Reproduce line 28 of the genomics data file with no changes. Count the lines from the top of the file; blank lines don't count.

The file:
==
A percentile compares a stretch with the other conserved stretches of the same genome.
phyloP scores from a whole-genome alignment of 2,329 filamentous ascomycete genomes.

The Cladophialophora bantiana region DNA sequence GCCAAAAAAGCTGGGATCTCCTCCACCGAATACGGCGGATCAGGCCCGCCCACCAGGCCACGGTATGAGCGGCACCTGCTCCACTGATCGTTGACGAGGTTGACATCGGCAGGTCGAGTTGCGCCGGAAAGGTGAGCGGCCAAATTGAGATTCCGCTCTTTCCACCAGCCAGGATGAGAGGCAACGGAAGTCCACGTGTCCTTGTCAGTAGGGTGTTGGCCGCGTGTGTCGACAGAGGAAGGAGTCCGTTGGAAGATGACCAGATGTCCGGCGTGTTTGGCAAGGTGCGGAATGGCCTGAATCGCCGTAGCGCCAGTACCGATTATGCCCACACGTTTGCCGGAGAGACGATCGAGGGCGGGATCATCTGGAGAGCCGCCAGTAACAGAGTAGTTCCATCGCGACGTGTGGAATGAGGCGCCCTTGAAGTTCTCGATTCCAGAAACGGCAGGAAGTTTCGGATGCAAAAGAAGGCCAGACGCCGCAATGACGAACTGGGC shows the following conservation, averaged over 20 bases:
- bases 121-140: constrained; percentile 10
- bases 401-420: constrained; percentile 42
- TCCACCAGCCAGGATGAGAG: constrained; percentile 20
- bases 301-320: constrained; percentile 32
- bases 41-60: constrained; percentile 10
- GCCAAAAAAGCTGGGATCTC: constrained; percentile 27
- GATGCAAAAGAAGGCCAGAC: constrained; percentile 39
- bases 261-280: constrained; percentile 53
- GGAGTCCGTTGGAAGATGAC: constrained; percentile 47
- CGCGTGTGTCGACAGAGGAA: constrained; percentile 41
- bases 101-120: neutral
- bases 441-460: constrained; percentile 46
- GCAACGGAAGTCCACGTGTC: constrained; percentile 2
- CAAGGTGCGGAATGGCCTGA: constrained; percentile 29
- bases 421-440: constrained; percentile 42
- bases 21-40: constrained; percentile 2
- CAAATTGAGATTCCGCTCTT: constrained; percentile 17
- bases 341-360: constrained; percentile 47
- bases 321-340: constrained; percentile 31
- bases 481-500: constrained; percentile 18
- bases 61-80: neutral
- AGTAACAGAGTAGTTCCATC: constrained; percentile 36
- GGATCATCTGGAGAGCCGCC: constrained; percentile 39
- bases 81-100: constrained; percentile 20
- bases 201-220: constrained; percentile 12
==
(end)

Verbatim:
- bases 201-220: constrained; percentile 12